A consumer reporting agency includes any person or corporation that, for monetary fees, dues, or on a cooperative nonprofit basis, regularly assembles or evaluates credit information or other information on consumers for the purpose of furnishing consumer reports to third parties, and uses any means or facility of interstate commerce for the purpose of preparing or furnishing consumer reports. A retail department store or another comparable business that furnishes information to consumer reporting agencies based on its experience with consumers is not considered a consumer reporting agency under the FCRA (DiGianni v. Stern’s, 26 F.3d 346 [2d Cir. 1994], cert. denied, 513 U.S. 897, 115 S. Ct. 252, 130 L. Ed. 2d 173).
Since its enactment, the FCRA has not undergone major reform. However, legislation has been proposed to address the issues that have arisen from a technological explosion created by a large increase in consumer debt and the information that it generates. In addition, states have enacted comparable statutes covering consumer’s rights.
American Marketplace Business Publishers. 1992. House Panel Approves Overhaul of Fair Credit….”
Askew, Kim J. 2001. “The Fair Credit Reporting Act: Congress Expands the Privacy Rights of Employees.” Corporate Counsel’s Quarterly 17 (April).
“Bank’s Reporting to a Local Credit Bureau of Its Own Credit Experience with a Delinquent Borrower Was Not Covered by the Fair Credit Reporting Act.” 1995. The Banking Law Journal.
Blair, Roger D., and Virginia G. Maurer. 1984. “Statute Law and Common Law: The Fair Credit Reporting Act.” Missouri Law Review 49 (spring).
Jacquez, Albert S., and Amy S. Friend. 1993.”The Fair Credit Reporting Act: Is It Fair for Consumers?” Loyola Consumer Law Reporter.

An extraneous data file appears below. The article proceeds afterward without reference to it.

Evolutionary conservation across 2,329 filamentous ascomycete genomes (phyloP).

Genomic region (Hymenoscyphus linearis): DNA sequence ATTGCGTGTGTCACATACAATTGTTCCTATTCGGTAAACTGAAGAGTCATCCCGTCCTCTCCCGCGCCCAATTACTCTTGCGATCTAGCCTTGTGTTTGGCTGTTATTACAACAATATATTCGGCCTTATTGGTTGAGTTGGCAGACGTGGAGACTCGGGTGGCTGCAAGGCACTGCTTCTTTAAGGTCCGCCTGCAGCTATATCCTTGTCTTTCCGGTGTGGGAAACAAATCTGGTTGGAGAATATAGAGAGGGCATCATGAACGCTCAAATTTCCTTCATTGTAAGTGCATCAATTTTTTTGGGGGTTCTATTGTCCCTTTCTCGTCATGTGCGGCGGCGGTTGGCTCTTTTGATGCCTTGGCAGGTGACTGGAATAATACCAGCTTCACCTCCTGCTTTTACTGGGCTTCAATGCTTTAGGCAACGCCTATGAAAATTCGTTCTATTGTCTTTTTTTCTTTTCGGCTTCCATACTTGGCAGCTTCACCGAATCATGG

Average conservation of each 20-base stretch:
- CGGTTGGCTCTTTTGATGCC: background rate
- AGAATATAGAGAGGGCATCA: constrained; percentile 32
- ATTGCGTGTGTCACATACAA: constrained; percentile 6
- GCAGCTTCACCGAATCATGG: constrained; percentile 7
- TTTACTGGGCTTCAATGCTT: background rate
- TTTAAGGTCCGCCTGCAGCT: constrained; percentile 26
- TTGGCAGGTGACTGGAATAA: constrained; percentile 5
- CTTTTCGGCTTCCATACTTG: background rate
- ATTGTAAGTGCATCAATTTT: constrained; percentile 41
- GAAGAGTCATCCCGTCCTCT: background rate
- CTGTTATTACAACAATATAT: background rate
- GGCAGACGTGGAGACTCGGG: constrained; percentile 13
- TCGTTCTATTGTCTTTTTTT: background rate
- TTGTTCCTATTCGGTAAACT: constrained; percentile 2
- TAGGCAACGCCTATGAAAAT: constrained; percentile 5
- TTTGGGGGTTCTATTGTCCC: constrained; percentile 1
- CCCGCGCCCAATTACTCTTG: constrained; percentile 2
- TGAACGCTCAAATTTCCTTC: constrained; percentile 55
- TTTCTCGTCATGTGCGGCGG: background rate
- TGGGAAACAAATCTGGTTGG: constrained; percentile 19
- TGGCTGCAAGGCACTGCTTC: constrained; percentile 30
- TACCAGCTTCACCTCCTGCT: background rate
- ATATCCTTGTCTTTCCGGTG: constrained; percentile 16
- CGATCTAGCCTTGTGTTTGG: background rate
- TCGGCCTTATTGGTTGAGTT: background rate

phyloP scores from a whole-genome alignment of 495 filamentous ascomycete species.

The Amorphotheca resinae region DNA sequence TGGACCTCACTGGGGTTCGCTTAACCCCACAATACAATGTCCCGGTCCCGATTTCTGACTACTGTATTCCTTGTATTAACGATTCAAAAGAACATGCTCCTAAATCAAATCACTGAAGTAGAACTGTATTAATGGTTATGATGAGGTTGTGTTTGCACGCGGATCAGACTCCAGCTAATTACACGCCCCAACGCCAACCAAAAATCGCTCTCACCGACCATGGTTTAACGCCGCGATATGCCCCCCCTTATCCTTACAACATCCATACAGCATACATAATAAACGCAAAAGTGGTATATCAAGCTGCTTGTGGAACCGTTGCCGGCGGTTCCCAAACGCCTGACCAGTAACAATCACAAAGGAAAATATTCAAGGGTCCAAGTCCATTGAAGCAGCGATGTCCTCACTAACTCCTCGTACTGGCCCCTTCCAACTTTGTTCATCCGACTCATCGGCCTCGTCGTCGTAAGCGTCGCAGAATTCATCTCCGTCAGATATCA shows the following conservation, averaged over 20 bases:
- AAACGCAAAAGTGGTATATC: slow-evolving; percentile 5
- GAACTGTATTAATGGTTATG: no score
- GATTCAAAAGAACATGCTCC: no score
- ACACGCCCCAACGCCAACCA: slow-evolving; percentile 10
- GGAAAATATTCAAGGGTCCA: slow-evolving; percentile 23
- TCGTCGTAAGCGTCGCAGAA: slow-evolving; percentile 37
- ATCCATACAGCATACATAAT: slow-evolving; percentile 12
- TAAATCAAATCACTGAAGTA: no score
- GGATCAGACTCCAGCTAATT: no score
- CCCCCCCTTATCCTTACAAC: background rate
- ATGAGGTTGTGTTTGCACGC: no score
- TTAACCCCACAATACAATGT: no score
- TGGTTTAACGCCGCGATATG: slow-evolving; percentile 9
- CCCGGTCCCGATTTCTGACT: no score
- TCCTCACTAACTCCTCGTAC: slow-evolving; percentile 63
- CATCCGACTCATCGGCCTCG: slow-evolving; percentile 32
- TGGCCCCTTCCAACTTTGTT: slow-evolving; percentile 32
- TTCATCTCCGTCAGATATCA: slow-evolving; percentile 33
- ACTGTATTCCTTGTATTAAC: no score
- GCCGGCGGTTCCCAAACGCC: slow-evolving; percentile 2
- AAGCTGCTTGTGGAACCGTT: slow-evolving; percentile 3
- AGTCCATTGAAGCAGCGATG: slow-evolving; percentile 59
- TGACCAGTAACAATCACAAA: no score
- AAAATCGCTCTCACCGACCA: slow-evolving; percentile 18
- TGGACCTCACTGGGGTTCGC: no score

Porter, J. Isaac. 1994. “Protecting Against Disclosure of Consumer Data: A Complicated Issue.” Banking Policy Report.
Smith, Nancy. 1996. “The SEC Speaks.” Practising Law Institute. Corporate Law and Practice Course Handbook Series. 949:487.
Worsley, David E. 2002. “Fair Credit Reporting Cases Illustrate Risks for Credit Reporting Agencies, Creditors, and Lawyers.” Consumer Finance Law Quarterly Report 56 (winter).
Nature of the Work | [About this section] | Back to Top |
Bookkeeping, accounting, and auditing clerks are financial recordkeepers. They update and maintain accounting records, including those which calculate expenditures, receipts, accounts payable and receivable, and profit and loss. These workers have a wide range of skills from full-charge bookkeepers who can maintain an entire company’s books to accounting clerks who handle specific tasks. All of these clerks make numerous computations each day and increasingly must be comfortable using computers to calculate and record data.
In small businesses, bookkeepers and bookkeeping clerks often have responsibility for some or all of the accounts, known as the general ledger. They record all transactions and post debits (costs) and credits (income).
They also produce financial statements and prepare reports and summaries for supervisors and managers. Bookkeepers also prepare bank deposits by compiling data from cashiers, verifying and balancing receipts, and sending cash, checks, or other forms of payment to the bank. They also may handle payroll, make purchases, prepare invoices, and keep track of overdue accounts.